For some there was relief. For others the torture of desperately trying to keep hope while they awaited news.  

But for so many there was only despair. 

Tragedies such as this, and thankfully they are few, impact on a wider community than just those present on the night. The impact on the victims and their families and friends; on all those caught up in this terrible event, cannot be forgotten. And it has not been forgotten. 

Members of these Houses have, in the past, spoken of their memories of these events; of people they knew who were injured, who lost their lives. The Stardust Fire is part of our communal history; it is right that it is not forgotten and that we continue, in this House, to discuss and consider any measure that may address the terrible legacy of the Fire.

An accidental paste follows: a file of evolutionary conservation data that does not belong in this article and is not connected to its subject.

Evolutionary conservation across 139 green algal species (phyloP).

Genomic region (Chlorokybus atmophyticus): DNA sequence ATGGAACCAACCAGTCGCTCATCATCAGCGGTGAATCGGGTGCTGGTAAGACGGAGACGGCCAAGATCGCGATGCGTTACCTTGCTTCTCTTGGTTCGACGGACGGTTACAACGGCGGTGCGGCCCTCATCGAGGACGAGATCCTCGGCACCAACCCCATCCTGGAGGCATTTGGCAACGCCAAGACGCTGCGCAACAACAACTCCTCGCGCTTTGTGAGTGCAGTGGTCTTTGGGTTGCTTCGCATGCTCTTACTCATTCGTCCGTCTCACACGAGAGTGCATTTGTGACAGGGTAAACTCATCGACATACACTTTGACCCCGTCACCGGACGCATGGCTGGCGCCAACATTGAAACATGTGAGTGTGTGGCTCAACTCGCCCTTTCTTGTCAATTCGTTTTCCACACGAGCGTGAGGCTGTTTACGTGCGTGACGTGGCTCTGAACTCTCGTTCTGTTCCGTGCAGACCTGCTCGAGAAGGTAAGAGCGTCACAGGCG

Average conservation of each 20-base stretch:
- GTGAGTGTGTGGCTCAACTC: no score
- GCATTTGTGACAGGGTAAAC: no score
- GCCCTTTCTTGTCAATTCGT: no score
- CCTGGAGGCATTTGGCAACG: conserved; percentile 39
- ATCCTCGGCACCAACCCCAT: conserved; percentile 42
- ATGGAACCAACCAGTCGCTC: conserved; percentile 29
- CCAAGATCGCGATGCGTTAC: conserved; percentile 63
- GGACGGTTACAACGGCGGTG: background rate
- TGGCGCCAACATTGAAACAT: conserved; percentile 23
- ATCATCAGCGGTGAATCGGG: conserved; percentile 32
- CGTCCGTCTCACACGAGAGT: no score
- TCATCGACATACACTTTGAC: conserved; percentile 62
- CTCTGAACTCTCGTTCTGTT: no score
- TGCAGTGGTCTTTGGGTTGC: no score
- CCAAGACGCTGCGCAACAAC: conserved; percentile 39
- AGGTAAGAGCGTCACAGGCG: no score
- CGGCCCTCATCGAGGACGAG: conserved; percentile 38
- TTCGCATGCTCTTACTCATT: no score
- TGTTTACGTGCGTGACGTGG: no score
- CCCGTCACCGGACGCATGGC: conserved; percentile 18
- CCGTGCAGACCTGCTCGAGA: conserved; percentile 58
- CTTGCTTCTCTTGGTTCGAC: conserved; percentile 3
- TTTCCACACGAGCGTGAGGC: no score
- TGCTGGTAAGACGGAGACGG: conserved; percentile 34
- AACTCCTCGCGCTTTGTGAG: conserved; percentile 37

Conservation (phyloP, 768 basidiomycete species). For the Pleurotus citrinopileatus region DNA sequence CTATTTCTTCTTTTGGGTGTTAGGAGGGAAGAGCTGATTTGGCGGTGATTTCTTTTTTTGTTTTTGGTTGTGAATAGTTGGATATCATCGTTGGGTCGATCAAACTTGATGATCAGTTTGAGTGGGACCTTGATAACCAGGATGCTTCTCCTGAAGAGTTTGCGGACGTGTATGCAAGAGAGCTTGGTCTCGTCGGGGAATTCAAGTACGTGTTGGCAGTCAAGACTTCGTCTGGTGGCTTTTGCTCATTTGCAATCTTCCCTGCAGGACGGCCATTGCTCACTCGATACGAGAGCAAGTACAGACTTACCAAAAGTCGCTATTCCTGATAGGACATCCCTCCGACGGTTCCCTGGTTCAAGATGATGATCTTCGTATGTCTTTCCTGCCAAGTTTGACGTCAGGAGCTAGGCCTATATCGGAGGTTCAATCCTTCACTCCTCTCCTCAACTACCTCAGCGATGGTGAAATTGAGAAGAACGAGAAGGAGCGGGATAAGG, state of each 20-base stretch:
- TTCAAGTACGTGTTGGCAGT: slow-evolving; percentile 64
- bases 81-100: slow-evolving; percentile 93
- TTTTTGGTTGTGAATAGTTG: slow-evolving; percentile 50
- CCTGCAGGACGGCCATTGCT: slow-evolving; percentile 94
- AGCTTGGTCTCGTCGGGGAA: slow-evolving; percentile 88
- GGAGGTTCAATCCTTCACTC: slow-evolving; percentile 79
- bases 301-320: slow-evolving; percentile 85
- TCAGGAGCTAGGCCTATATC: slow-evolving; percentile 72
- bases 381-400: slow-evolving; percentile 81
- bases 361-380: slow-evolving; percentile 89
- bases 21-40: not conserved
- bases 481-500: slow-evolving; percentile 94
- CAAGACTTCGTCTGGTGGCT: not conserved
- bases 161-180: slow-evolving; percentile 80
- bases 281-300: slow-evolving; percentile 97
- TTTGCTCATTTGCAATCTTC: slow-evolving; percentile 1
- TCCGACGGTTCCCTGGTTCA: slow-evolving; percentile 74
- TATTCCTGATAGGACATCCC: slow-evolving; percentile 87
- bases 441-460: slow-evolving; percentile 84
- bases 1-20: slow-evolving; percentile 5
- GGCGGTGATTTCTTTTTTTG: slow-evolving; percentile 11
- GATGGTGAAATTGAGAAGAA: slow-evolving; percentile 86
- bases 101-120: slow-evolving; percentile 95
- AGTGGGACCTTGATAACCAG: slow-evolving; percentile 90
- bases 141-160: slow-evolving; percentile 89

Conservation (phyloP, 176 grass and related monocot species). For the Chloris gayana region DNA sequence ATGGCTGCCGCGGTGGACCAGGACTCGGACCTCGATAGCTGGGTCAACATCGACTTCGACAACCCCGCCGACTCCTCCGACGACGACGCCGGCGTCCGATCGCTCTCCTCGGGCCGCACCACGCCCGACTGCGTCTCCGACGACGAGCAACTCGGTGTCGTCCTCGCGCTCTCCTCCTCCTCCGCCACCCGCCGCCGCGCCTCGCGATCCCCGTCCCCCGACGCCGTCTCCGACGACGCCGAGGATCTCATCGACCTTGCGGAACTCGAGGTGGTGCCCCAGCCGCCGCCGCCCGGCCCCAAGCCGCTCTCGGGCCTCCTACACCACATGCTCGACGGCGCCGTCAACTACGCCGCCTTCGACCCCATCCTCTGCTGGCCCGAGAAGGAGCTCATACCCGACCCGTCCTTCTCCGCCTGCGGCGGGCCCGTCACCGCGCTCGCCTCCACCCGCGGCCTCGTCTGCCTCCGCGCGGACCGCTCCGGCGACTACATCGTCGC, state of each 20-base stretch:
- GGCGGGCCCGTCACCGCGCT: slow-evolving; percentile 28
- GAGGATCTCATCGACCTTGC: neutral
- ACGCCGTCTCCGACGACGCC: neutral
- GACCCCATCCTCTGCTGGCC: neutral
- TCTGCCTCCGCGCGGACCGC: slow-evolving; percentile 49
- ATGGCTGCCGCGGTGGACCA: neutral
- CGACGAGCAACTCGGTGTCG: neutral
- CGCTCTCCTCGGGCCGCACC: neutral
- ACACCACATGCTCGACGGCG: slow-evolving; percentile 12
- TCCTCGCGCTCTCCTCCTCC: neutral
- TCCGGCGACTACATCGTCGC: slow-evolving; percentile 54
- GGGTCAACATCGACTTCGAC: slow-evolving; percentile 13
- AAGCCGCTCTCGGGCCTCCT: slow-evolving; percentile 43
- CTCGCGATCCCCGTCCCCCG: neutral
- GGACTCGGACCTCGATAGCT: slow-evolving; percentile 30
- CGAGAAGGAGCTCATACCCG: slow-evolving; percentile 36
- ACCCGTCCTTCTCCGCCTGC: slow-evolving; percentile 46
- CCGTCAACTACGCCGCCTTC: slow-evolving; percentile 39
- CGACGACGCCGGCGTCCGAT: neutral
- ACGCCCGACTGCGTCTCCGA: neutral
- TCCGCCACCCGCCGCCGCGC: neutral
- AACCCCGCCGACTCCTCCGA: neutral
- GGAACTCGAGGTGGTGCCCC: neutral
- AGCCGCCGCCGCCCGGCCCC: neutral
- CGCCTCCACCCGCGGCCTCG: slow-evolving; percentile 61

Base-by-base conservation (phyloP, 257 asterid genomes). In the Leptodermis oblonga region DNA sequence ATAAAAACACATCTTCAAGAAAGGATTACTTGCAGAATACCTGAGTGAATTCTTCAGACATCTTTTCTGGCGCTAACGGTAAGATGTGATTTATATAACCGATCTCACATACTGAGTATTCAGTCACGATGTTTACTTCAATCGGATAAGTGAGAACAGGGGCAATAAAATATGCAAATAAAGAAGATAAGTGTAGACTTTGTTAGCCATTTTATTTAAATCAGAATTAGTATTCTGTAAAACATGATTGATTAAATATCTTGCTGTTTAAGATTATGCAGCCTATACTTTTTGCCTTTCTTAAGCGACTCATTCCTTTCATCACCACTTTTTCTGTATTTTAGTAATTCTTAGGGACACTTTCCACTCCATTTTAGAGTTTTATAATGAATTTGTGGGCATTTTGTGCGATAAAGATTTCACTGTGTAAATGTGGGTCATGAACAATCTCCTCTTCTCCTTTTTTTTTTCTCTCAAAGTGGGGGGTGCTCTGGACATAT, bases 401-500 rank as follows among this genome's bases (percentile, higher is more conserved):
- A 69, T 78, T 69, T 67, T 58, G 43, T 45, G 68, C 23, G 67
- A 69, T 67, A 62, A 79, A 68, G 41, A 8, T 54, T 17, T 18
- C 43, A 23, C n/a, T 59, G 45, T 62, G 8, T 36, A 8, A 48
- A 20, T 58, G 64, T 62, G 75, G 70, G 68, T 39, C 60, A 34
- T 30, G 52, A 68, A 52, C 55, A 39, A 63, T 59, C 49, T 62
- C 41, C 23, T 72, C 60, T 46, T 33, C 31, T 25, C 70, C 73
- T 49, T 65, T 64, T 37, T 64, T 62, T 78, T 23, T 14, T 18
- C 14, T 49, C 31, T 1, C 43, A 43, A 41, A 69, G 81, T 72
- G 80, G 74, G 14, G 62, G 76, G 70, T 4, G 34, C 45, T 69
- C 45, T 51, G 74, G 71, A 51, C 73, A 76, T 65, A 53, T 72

Immediately after the fire, a Tribunal of Inquiry was established and it reported on 30 June 1982.  

Deputies are familiar with the Report’s findings, which were highly critical of the building's owners, the fire safety measures in place, the means of escape and the response of the emergency services. 


Over the following years, the findings of the Tribunal, particularly as they related to the finding of probable arson, were the source of dissatisfaction for many victims. Concerns also emerged as to whether the real cause of the fire had been identified and the adequacy of the investigations that were carried out.